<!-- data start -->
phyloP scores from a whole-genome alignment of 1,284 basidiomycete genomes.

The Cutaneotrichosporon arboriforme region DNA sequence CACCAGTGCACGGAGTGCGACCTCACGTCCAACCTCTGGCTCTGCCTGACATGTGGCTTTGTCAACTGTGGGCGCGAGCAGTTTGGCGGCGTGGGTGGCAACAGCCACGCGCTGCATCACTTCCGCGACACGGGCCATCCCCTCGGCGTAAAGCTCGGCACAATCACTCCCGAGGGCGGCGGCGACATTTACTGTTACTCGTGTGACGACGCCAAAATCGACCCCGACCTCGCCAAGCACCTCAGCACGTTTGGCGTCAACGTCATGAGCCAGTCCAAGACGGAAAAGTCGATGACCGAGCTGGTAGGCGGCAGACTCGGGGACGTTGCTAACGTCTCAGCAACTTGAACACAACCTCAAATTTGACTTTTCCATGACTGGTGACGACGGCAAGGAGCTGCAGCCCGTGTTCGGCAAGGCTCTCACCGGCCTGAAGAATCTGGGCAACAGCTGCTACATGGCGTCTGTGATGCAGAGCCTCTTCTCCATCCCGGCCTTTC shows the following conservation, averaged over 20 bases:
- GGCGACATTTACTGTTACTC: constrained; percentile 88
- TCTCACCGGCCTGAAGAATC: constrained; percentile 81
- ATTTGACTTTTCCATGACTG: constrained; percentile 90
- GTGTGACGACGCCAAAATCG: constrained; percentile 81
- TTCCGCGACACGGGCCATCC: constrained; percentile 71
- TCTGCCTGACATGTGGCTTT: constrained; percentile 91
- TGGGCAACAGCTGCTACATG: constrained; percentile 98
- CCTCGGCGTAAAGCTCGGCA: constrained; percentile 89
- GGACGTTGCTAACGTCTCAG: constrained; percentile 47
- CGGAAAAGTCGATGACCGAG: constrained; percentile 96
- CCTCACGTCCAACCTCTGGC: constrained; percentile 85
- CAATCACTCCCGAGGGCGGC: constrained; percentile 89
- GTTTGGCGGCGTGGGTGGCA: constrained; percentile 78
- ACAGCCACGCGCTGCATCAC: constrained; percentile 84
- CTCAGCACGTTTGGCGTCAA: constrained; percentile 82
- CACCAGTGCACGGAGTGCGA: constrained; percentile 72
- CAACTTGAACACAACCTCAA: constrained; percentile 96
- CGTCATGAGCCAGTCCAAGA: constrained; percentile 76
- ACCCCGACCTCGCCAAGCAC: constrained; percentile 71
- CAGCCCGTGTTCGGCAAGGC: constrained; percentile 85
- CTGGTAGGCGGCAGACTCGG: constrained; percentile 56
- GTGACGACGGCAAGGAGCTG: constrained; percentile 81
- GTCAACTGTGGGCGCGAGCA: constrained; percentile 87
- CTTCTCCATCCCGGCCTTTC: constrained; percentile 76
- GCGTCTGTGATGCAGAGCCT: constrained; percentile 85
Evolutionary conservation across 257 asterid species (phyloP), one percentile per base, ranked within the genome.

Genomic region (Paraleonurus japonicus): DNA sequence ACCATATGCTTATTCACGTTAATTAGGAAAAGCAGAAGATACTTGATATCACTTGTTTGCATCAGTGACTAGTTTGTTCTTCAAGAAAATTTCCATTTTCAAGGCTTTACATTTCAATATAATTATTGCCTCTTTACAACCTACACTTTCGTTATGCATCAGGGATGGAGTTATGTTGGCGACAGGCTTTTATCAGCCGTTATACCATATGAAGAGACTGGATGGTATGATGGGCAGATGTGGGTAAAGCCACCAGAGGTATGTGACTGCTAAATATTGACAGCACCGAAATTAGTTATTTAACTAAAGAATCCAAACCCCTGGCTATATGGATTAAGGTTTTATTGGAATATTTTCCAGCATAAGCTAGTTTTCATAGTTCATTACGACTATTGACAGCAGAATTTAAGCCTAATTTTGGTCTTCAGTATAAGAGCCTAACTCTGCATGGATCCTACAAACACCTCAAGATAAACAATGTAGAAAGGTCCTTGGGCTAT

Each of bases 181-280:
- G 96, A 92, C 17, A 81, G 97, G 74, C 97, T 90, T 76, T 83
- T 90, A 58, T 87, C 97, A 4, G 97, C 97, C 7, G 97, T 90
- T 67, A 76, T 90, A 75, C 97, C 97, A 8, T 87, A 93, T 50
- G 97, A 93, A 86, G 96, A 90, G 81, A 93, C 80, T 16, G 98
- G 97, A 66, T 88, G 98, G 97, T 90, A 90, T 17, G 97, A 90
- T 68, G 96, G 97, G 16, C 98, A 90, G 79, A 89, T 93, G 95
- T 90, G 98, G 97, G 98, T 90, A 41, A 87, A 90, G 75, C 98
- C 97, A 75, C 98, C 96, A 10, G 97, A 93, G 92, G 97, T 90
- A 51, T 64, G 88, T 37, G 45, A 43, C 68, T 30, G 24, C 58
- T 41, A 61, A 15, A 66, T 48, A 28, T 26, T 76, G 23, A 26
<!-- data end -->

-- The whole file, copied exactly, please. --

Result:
phyloP scores from a whole-genome alignment of 1,284 basidiomycete genomes.

The Cutaneotrichosporon arboriforme region DNA sequence CACCAGTGCACGGAGTGCGACCTCACGTCCAACCTCTGGCTCTGCCTGACATGTGGCTTTGTCAACTGTGGGCGCGAGCAGTTTGGCGGCGTGGGTGGCAACAGCCACGCGCTGCATCACTTCCGCGACACGGGCCATCCCCTCGGCGTAAAGCTCGGCACAATCACTCCCGAGGGCGGCGGCGACATTTACTGTTACTCGTGTGACGACGCCAAAATCGACCCCGACCTCGCCAAGCACCTCAGCACGTTTGGCGTCAACGTCATGAGCCAGTCCAAGACGGAAAAGTCGATGACCGAGCTGGTAGGCGGCAGACTCGGGGACGTTGCTAACGTCTCAGCAACTTGAACACAACCTCAAATTTGACTTTTCCATGACTGGTGACGACGGCAAGGAGCTGCAGCCCGTGTTCGGCAAGGCTCTCACCGGCCTGAAGAATCTGGGCAACAGCTGCTACATGGCGTCTGTGATGCAGAGCCTCTTCTCCATCCCGGCCTTTC shows the following conservation, averaged over 20 bases:
- GGCGACATTTACTGTTACTC: constrained; percentile 88
- TCTCACCGGCCTGAAGAATC: constrained; percentile 81
- ATTTGACTTTTCCATGACTG: constrained; percentile 90
- GTGTGACGACGCCAAAATCG: constrained; percentile 81
- TTCCGCGACACGGGCCATCC: constrained; percentile 71
- TCTGCCTGACATGTGGCTTT: constrained; percentile 91
- TGGGCAACAGCTGCTACATG: constrained; percentile 98
- CCTCGGCGTAAAGCTCGGCA: constrained; percentile 89
- GGACGTTGCTAACGTCTCAG: constrained; percentile 47
- CGGAAAAGTCGATGACCGAG: constrained; percentile 96
- CCTCACGTCCAACCTCTGGC: constrained; percentile 85
- CAATCACTCCCGAGGGCGGC: constrained; percentile 89
- GTTTGGCGGCGTGGGTGGCA: constrained; percentile 78
- ACAGCCACGCGCTGCATCAC: constrained; percentile 84
- CTCAGCACGTTTGGCGTCAA: constrained; percentile 82
- CACCAGTGCACGGAGTGCGA: constrained; percentile 72
- CAACTTGAACACAACCTCAA: constrained; percentile 96
- CGTCATGAGCCAGTCCAAGA: constrained; percentile 76
- ACCCCGACCTCGCCAAGCAC: constrained; percentile 71
- CAGCCCGTGTTCGGCAAGGC: constrained; percentile 85
- CTGGTAGGCGGCAGACTCGG: constrained; percentile 56
- GTGACGACGGCAAGGAGCTG: constrained; percentile 81
- GTCAACTGTGGGCGCGAGCA: constrained; percentile 87
- CTTCTCCATCCCGGCCTTTC: constrained; percentile 76
- GCGTCTGTGATGCAGAGCCT: constrained; percentile 85
Evolutionary conservation across 257 asterid species (phyloP), one percentile per base, ranked within the genome.

Genomic region (Paraleonurus japonicus): DNA sequence ACCATATGCTTATTCACGTTAATTAGGAAAAGCAGAAGATACTTGATATCACTTGTTTGCATCAGTGACTAGTTTGTTCTTCAAGAAAATTTCCATTTTCAAGGCTTTACATTTCAATATAATTATTGCCTCTTTACAACCTACACTTTCGTTATGCATCAGGGATGGAGTTATGTTGGCGACAGGCTTTTATCAGCCGTTATACCATATGAAGAGACTGGATGGTATGATGGGCAGATGTGGGTAAAGCCACCAGAGGTATGTGACTGCTAAATATTGACAGCACCGAAATTAGTTATTTAACTAAAGAATCCAAACCCCTGGCTATATGGATTAAGGTTTTATTGGAATATTTTCCAGCATAAGCTAGTTTTCATAGTTCATTACGACTATTGACAGCAGAATTTAAGCCTAATTTTGGTCTTCAGTATAAGAGCCTAACTCTGCATGGATCCTACAAACACCTCAAGATAAACAATGTAGAAAGGTCCTTGGGCTAT

Each of bases 181-280:
- G 96, A 92, C 17, A 81, G 97, G 74, C 97, T 90, T 76, T 83
- T 90, A 58, T 87, C 97, A 4, G 97, C 97, C 7, G 97, T 90
- T 67, A 76, T 90, A 75, C 97, C 97, A 8, T 87, A 93, T 50
- G 97, A 93, A 86, G 96, A 90, G 81, A 93, C 80, T 16, G 98
- G 97, A 66, T 88, G 98, G 97, T 90, A 90, T 17, G 97, A 90
- T 68, G 96, G 97, G 16, C 98, A 90, G 79, A 89, T 93, G 95
- T 90, G 98, G 97, G 98, T 90, A 41, A 87, A 90, G 75, C 98
- C 97, A 75, C 98, C 96, A 10, G 97, A 93, G 92, G 97, T 90
- A 51, T 64, G 88, T 37, G 45, A 43, C 68, T 30, G 24, C 58
- T 41, A 61, A 15, A 66, T 48, A 28, T 26, T 76, G 23, A 26